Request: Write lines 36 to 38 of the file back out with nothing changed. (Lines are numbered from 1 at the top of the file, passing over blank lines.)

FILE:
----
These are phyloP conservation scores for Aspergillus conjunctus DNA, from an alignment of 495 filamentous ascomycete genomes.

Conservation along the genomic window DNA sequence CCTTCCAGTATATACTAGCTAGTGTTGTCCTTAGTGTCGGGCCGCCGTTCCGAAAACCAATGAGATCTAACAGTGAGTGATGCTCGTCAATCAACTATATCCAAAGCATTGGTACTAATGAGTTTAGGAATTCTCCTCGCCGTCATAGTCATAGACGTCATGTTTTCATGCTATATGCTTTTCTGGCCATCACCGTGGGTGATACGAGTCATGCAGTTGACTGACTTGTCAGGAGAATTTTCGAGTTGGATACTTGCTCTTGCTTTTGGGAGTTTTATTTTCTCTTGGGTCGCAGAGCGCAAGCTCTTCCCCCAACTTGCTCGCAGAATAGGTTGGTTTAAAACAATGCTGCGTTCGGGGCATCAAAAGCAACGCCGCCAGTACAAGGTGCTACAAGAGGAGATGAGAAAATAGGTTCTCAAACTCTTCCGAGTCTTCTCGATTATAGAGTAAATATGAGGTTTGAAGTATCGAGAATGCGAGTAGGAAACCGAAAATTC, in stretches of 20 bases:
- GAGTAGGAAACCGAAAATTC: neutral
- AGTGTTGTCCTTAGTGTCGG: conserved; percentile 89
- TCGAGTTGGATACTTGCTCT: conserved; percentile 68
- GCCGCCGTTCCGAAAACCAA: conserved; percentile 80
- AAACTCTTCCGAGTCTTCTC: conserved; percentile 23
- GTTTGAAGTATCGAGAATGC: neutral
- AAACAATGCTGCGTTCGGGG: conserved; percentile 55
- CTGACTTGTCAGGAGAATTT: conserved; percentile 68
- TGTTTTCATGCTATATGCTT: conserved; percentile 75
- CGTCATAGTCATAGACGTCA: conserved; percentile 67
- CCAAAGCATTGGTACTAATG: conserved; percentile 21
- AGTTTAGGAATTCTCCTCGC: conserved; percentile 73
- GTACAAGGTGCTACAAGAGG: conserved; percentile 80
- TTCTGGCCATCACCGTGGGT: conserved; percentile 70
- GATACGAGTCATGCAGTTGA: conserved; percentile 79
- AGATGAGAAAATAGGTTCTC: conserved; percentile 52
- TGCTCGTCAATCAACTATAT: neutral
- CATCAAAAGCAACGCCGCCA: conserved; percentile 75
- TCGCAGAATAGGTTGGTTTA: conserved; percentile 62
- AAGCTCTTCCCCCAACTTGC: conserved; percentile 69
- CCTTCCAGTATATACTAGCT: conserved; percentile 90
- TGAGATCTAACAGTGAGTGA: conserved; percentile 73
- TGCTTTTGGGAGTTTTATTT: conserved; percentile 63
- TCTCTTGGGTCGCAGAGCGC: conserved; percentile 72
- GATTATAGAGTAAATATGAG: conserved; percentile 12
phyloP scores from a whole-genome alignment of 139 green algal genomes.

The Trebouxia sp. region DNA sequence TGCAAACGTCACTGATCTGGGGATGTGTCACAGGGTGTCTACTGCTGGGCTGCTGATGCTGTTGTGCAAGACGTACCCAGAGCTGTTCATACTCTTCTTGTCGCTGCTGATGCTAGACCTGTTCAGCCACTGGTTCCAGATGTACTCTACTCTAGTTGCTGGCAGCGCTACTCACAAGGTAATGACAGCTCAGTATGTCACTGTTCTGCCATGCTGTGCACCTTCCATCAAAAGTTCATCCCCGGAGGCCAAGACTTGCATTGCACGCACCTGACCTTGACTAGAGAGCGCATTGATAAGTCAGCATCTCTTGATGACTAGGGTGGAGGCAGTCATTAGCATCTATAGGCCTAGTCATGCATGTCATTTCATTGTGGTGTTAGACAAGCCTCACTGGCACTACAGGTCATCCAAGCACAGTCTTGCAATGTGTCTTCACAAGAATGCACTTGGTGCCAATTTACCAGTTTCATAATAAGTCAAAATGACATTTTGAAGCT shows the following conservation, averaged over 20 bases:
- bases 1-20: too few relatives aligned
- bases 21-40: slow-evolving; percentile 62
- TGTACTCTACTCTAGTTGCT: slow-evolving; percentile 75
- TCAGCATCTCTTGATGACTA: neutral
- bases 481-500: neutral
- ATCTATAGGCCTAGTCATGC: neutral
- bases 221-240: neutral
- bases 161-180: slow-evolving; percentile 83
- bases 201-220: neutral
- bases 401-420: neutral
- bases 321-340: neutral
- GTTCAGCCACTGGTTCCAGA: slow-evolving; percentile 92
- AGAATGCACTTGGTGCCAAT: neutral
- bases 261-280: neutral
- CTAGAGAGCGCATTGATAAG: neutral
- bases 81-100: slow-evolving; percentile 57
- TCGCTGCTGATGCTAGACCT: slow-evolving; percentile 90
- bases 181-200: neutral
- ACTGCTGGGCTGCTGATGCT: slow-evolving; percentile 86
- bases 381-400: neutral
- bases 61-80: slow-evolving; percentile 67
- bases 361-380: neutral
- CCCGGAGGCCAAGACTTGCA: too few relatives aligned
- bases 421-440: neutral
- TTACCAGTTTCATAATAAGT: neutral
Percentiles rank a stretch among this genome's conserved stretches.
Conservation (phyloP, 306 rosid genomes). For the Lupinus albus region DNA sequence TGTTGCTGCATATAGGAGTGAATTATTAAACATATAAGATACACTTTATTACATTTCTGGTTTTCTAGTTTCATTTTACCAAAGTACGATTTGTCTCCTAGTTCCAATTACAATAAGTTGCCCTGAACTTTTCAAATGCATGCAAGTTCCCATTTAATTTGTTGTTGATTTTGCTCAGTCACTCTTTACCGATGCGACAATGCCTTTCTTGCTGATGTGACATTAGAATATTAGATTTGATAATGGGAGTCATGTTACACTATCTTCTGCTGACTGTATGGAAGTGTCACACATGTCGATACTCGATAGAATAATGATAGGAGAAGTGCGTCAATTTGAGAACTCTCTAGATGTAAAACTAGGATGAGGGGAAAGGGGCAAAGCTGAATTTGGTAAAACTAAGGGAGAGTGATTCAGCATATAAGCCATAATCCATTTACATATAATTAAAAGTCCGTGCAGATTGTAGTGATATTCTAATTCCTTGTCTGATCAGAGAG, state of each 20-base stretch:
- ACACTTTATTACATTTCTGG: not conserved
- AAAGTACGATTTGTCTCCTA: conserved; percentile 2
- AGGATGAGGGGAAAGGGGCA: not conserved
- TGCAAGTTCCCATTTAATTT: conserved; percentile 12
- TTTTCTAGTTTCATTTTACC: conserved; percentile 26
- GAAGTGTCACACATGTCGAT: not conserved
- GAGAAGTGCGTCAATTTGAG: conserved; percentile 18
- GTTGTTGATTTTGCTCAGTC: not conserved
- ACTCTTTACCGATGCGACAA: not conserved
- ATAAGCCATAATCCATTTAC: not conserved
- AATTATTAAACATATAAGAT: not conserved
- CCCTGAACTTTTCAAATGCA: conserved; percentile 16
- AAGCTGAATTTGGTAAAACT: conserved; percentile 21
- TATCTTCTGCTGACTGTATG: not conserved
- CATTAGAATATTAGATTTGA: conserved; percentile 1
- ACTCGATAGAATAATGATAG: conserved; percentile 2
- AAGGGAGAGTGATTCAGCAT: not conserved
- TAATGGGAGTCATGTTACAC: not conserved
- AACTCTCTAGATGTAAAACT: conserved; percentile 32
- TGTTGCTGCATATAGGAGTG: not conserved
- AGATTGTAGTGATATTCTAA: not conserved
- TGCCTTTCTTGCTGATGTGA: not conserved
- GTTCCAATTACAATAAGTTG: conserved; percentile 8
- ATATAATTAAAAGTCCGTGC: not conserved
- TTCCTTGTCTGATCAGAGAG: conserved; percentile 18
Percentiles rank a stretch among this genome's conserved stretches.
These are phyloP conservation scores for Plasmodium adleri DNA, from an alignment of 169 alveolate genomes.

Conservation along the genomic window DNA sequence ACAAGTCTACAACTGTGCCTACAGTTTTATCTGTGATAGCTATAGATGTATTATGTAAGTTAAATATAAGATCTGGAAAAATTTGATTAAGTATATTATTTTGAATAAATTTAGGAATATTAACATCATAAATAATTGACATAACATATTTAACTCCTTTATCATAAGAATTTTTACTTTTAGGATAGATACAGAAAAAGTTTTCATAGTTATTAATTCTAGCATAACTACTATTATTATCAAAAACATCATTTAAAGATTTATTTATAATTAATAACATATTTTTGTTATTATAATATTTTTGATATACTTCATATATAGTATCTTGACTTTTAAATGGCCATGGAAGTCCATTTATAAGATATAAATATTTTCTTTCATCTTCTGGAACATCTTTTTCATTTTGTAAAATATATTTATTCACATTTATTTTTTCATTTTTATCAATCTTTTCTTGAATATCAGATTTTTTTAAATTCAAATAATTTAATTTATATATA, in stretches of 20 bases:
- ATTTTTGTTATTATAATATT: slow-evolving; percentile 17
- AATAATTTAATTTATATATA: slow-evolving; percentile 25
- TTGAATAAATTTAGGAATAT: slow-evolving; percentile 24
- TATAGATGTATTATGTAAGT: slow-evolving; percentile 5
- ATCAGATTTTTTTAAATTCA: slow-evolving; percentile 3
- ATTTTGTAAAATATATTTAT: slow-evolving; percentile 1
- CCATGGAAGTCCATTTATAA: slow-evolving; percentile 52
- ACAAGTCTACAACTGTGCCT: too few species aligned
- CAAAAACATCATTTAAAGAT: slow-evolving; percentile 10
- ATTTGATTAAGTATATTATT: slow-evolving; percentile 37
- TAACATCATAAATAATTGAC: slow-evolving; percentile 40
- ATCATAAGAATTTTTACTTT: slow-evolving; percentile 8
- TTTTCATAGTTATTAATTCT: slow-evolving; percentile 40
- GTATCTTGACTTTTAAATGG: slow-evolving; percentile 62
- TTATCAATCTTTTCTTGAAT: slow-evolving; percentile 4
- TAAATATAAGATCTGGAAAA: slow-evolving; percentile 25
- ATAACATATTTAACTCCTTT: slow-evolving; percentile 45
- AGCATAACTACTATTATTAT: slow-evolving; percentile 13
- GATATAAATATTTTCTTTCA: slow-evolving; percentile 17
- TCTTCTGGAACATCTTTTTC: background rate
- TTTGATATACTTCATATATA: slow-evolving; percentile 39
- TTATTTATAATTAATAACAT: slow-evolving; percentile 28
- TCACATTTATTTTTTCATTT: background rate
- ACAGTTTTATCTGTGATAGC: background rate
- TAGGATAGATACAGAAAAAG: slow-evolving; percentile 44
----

- bases 221-240: neutral
- bases 161-180: slow-evolving; percentile 83
- bases 201-220: neutral